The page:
This is how India should play. Oltmans is too defensive with the senior team. Maybe he is not confident they can run all 60 minutes. Harinder has done an excellent job with the juniors except PC conversion. They were running like Usain Bolt in the blizkrieg against England where they scored four goals within 15 mins. This team is the fastest I have seen in the tournament. Breaks down the European style defense and forces errors. I think we have a good chance of beating Belgium.

Meanwhile Sindhu is in the Super Series Masters semis beating an out-of-form Carolina Marin but is not looking at her top-most form. But she has a decent chance. BTW, the badminton smash travels at more than 300 kmph. That is a bullet train at 10 yards. Cricketers can barely see the ball at 150 kmph from 22 yards.

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Re: Indian Sports and Entertainment Industry

Postby Rishi Verma » 16 Dec 2016 20:54

Even if one discounts Kabbadi, Indian guys / gals are doing quiet well in Cricket, Snooker, Badminton, Chess, Tennis, and hockey on world stage.

Professional leagues are great too, they create employment, raise health awareness, create local identity and more importantly promote the timepass factor. People need to enjoy life, not just work yaa gossip in mohollas.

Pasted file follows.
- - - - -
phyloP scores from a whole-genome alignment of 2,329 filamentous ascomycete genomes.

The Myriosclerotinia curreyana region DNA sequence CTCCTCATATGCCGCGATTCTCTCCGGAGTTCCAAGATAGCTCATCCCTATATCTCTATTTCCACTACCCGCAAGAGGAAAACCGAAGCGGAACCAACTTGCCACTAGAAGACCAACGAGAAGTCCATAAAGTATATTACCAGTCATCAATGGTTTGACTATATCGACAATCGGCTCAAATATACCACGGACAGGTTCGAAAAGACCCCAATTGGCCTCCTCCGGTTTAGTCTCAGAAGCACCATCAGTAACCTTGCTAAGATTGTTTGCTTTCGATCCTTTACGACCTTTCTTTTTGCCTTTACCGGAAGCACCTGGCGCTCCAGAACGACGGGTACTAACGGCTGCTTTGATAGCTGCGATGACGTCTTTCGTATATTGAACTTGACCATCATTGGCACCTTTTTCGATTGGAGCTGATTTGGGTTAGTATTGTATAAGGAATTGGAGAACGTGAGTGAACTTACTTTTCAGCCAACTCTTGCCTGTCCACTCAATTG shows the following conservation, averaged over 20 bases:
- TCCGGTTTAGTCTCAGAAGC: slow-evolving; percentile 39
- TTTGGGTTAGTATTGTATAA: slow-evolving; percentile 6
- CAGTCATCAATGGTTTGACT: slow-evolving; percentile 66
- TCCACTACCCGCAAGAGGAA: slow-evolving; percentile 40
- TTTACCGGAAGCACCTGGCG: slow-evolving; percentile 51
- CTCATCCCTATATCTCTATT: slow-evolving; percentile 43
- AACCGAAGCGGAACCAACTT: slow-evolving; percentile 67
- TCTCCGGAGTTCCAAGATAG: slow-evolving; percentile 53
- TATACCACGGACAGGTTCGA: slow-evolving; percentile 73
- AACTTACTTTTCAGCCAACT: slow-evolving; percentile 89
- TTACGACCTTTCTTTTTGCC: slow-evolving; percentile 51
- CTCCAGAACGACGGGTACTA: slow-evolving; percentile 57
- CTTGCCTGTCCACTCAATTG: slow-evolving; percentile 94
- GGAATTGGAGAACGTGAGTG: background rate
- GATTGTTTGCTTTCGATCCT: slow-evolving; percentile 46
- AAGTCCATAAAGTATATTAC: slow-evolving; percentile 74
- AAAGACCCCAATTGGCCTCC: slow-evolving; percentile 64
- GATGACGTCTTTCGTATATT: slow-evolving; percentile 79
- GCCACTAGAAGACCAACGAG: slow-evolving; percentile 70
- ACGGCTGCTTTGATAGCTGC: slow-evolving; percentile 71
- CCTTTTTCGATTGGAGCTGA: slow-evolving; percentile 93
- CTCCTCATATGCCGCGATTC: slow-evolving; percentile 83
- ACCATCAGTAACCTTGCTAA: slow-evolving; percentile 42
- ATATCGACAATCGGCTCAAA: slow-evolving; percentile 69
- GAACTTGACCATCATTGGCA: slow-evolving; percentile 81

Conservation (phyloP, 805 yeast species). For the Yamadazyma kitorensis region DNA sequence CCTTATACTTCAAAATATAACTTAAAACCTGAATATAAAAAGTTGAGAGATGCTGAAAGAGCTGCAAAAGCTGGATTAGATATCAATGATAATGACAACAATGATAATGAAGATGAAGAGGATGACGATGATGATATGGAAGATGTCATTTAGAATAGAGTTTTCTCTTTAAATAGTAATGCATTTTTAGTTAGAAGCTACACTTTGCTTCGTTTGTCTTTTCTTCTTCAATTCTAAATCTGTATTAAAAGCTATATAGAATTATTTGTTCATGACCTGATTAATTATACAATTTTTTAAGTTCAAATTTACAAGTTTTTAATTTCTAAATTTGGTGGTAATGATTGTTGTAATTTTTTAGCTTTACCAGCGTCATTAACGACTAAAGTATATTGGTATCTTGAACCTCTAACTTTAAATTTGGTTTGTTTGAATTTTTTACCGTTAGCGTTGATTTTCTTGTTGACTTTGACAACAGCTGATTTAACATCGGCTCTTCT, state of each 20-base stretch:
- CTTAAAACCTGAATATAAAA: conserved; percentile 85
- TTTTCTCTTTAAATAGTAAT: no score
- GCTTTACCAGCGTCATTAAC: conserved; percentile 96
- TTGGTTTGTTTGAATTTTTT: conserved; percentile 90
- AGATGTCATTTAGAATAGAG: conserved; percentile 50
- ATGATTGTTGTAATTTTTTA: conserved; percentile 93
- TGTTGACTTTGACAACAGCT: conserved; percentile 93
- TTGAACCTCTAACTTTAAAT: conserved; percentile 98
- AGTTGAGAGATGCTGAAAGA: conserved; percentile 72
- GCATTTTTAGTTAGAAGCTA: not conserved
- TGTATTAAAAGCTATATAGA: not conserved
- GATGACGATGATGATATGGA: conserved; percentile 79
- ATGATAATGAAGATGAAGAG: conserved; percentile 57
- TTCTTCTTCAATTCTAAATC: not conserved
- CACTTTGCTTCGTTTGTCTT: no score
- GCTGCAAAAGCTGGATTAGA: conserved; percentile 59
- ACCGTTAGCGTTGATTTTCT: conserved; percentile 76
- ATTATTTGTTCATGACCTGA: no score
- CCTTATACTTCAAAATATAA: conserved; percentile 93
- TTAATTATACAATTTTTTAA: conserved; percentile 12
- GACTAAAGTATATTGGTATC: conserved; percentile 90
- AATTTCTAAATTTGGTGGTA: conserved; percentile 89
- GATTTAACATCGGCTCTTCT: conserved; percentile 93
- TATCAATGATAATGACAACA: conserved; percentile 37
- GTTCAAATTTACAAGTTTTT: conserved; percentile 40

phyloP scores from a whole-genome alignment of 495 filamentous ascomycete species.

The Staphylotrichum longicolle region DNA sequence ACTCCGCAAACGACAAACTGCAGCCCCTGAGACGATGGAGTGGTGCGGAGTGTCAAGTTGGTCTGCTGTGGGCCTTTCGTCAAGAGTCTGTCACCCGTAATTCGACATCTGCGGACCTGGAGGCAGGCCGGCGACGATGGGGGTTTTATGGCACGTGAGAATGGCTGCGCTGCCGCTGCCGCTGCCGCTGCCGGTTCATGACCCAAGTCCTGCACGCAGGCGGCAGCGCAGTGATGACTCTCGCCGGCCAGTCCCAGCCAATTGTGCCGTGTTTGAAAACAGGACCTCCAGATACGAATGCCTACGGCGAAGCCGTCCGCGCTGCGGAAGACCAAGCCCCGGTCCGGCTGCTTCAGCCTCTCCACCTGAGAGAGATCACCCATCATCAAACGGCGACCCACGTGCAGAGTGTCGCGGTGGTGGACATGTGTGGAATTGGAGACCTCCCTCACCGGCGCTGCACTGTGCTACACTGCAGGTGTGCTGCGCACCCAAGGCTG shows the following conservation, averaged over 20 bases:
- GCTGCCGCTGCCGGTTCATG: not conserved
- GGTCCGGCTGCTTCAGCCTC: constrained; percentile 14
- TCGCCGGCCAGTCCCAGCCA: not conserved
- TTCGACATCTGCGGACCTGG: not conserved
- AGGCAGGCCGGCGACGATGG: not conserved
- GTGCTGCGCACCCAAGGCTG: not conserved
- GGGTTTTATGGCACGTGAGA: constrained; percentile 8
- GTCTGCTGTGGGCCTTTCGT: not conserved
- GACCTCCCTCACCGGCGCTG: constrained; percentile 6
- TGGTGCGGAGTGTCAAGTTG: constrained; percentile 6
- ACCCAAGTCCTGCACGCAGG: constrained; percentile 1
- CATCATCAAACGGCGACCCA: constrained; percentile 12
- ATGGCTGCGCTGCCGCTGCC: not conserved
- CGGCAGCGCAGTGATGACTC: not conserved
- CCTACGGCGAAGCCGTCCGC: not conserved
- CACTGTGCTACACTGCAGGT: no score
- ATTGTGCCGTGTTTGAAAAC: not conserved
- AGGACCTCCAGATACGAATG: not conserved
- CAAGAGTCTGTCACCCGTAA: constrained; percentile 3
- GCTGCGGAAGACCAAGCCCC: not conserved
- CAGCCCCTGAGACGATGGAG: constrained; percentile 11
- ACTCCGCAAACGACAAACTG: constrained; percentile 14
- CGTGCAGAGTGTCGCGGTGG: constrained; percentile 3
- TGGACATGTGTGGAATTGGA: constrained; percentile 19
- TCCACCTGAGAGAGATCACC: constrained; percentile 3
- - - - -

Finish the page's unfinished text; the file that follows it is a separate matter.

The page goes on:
Most Asian countries including China has never qualified for football World Cup.... Hope India will in the next 5-10 years.

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Re: Indian Sports and Entertainment Industry

Postby Supratik » 16 Dec 2016 21:14

I would say the professional leagues have made the difference. Most of the hockey juniors play in the HIL. Unlike Communist and rich countries we don't have organized sports. It is more of a Congressi style governance - chalta hai type. We need to add the women to the leagues and expand it to other sports like volleball, basket ball, tt, etc. The govt only needs to focus on olympic sports like athletics, swimming, cycling, etc. Maybe have several tournaments with prize money. Money motivates Indians apart from nationalism and if we can run like that in hockey it means the genetics arguement is just a cop out.

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Re: Indian Sports and Entertainment Industry

Postby Supratik » 16 Dec 2016 21:20

BTW, I have been watching the football ISL. I won't be surprised if we qualify in the 2022 world cup from Asia.

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Re: Indian Sports and Entertainment Industry

Postby Suraj » 16 Dec 2016 22:23